Tuesday, January 17, 2012

Homemade yogurt and cream cheese

Thank you to alpharubicon.com for the recipe!

Where I live in the Middle of Nowhere, Peru there is no cream cheese. Not only that, there is no real yogurt. We have yogurt, but it is drinkable, flavored, heavily sweetened, and makes me want to throw up.

So I decided to take this situation into my own hands. One inspired day, I began my very own homemade cream cheese. Here it is!

-I washed all of these things in boiling water, then to be safe, I rinsed it in a bleach-water solution. You don't want icky nastiness growing all over your cream cheese.
-ALSO--I I had raw milk to use but if you don't if you can get lightly pasteurized milk it's better than supermarket milk. You could try this with ultra-pasteurized milk, but I'm not sure how it'd turn out. If you use raw milk, besides the first step, boil it and let it cool before using it.
-This makes about 1 to 1.5 cups cream cheese.
-ONE LAST THING: this recipe will take 3 days to make. There's little labour involved, just a lot of waiting.

1. Begin with 1 cup fresh 2% milk. Let this cup sit, covered, at room temperature for 24 hours. If you use raw milk, don't boil this.

2. After 24 hours, boil 2 more cups milk, then let cool until you can stick your finger in it, but it's still warm. Pour this into the cup from yesterday, cover, and set aside for another 24 hours.

3. After another 24 hours, boil 2 liters of milk and let this sit until warm. Add it to the milk mixture from the last 2 days, and let sit, covered, for a final 24 hours.

4. The next day, boil some water and put it in a large pot that your bowl with the milk mixture will fit into without touching the boiling water. Put the bowl on top, and let sit for 30 minutes, stirring once or twice. Then put your almost-yogurt it in a cheesecloth-lined colander (I just used a clean T-shirt for this), put this over another bowl to catch the drippings, and wait.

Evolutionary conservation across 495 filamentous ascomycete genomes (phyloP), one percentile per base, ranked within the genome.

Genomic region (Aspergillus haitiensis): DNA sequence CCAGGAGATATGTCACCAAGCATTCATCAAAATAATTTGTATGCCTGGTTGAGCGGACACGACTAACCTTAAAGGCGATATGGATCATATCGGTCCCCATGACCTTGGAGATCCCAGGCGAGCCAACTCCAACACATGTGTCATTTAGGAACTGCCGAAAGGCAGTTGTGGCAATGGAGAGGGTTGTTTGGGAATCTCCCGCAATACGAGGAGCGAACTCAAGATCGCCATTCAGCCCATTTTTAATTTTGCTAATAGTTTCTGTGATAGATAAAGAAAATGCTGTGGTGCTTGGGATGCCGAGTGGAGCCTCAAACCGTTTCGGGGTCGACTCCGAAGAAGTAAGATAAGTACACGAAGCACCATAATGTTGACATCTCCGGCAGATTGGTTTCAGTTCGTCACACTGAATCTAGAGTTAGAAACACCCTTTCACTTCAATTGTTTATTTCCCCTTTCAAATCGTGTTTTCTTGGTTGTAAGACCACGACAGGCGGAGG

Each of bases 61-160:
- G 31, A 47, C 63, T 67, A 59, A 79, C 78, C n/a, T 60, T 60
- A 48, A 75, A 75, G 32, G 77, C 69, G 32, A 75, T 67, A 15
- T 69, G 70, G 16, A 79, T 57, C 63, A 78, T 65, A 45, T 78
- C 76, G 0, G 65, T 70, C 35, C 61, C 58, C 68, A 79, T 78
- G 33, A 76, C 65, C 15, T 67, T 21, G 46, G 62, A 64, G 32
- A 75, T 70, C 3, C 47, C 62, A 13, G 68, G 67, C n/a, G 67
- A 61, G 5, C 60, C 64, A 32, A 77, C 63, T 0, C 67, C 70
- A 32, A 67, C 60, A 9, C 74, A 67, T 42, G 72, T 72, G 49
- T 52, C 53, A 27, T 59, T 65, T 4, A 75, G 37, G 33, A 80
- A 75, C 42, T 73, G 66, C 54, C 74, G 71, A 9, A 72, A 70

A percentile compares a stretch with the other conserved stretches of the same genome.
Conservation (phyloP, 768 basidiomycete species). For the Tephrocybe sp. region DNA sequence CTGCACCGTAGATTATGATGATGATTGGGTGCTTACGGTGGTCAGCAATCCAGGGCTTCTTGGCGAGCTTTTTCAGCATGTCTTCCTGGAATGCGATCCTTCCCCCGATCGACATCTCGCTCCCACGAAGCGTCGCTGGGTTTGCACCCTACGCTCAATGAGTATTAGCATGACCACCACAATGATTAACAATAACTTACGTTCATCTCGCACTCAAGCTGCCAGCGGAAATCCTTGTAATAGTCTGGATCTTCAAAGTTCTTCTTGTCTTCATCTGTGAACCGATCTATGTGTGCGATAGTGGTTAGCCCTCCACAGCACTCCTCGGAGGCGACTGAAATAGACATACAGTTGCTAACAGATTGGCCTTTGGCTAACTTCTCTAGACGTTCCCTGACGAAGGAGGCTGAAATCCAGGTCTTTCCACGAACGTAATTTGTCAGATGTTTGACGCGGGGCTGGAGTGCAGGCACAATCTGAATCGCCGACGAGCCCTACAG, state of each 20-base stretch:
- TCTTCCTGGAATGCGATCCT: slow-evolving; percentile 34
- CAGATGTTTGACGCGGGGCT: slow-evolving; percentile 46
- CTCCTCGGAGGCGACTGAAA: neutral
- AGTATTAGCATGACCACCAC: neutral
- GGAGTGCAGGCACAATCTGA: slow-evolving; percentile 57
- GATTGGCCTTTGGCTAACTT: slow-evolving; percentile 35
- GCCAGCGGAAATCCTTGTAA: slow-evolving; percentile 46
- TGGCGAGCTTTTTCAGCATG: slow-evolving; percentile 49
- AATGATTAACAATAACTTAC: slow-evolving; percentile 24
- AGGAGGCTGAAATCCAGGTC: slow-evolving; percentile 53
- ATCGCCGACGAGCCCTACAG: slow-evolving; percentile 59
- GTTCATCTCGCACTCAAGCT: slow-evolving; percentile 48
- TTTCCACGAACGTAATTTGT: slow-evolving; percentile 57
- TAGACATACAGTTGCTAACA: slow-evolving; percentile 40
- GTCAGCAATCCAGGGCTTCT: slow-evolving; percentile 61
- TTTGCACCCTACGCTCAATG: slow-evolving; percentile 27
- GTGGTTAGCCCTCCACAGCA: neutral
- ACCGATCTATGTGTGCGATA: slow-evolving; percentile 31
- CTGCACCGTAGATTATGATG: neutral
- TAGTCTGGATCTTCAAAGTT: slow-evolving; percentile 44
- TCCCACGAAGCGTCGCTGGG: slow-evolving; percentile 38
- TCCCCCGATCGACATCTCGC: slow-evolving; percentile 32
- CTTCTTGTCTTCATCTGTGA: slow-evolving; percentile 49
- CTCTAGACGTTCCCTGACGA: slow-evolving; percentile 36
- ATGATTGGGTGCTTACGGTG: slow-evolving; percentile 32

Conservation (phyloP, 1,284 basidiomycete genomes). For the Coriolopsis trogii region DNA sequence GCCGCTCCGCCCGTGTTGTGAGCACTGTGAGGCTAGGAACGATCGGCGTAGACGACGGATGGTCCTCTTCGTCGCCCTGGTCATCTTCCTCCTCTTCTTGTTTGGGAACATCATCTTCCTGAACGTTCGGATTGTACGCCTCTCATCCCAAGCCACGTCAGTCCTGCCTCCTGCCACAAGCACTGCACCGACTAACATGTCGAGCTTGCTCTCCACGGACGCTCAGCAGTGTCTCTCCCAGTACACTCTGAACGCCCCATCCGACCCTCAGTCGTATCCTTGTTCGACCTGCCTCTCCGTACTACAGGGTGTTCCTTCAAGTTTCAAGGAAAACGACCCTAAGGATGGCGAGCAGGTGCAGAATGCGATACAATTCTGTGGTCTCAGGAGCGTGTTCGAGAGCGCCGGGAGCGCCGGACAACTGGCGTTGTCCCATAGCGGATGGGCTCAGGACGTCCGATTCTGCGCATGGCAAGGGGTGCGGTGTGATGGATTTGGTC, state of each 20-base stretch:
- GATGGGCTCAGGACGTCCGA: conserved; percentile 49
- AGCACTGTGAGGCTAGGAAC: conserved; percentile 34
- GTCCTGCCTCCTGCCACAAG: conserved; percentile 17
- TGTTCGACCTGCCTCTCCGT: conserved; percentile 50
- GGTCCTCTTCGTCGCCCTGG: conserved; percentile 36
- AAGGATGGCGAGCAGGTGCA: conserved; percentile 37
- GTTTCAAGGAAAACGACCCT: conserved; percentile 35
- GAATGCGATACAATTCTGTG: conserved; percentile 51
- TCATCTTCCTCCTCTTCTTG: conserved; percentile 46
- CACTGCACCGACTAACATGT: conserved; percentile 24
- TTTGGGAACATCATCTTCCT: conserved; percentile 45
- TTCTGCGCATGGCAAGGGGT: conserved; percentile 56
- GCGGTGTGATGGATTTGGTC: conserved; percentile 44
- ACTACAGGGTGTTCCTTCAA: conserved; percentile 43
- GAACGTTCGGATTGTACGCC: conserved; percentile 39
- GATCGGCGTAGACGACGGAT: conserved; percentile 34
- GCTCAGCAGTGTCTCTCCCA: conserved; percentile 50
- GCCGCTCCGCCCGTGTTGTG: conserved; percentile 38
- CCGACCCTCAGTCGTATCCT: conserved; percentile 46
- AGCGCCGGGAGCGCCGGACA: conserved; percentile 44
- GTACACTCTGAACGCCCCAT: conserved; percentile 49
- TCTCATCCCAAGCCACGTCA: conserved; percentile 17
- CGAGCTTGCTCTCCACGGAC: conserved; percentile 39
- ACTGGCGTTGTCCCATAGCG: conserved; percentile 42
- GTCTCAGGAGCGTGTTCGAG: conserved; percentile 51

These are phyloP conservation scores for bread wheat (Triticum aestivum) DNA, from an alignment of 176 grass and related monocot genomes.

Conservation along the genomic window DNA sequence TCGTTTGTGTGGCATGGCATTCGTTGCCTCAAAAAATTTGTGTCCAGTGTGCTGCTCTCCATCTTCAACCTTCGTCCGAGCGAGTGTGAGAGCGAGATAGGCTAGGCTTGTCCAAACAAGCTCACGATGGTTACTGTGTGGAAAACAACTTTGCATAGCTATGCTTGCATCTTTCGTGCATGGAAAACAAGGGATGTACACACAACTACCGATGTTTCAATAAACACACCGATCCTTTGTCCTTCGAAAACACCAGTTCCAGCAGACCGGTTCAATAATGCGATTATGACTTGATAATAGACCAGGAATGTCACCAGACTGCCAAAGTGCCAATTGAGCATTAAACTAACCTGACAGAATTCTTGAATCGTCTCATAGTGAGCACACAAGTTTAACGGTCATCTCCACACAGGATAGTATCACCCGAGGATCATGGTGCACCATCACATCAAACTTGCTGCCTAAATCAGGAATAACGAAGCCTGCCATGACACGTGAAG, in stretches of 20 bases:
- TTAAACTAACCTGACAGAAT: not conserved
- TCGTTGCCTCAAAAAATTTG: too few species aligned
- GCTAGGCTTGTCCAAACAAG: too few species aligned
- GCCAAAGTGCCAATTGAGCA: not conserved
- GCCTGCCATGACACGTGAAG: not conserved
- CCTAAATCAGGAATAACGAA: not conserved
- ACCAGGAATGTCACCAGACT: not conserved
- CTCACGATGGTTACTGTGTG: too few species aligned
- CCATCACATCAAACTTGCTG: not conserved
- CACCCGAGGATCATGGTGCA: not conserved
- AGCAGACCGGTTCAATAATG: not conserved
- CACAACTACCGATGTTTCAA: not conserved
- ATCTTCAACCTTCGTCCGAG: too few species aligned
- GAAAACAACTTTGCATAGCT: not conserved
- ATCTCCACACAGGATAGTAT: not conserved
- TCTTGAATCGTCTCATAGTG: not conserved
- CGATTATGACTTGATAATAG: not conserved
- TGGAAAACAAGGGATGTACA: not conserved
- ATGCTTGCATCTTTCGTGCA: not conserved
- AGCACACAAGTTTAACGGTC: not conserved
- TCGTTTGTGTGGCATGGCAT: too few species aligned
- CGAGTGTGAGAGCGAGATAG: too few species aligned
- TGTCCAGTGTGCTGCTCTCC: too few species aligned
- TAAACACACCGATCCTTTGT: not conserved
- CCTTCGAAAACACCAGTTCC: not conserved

...Or at least that's what I did. To get cream cheese this way, it takes 6 hours of sitting and draining. Or, if you tie your cheesecloth/bag/T-shirt and hang it over a bowl, you'll cut this time down to about an hour and a half. This is much better, right? But if you're just making yogurt, the way I just described with a colander is better to get your desired thickness.

Here's where you decide what to do with this mixture, you can either:
a. wait for 1 hour and have yogurt.
b. wait for 2 hours and have Greek yogurt.
c. string up the bag, and have sour cream in an hour, and cream cheese in an hour & a half to 2 hours.

If you're impatient like me, you chose to have some yogurt while you were waiting for cream cheese :) Or you could just divide your mixture into yogurt and cream cheese.

Here you can see the progression, I took a photo every hour for the 1st 4, then the last is the cream cheese. After hour 4 the loss of water was minimal, but by these pictures you can see how much liquid really comes out!

And here you can see the progression in textures. The first is before straining, the second is yogurt consistency, and the last is the cream cheese:


But just remember to eat all your new yogurt/cheese within a couple of days, it doesn't last so long. But it's so durn delicious you won't have any problem with that :)

Here's what I did...microwave carrot cake, recipe courtesy VK Rees Photography with a cream cheese frosting. For the frosting, it's about 1/2 c. cream cheese, 1 Tbs. honey, 3/4 Tbs. orange zest, and a pinch of salt. HEAVEN.

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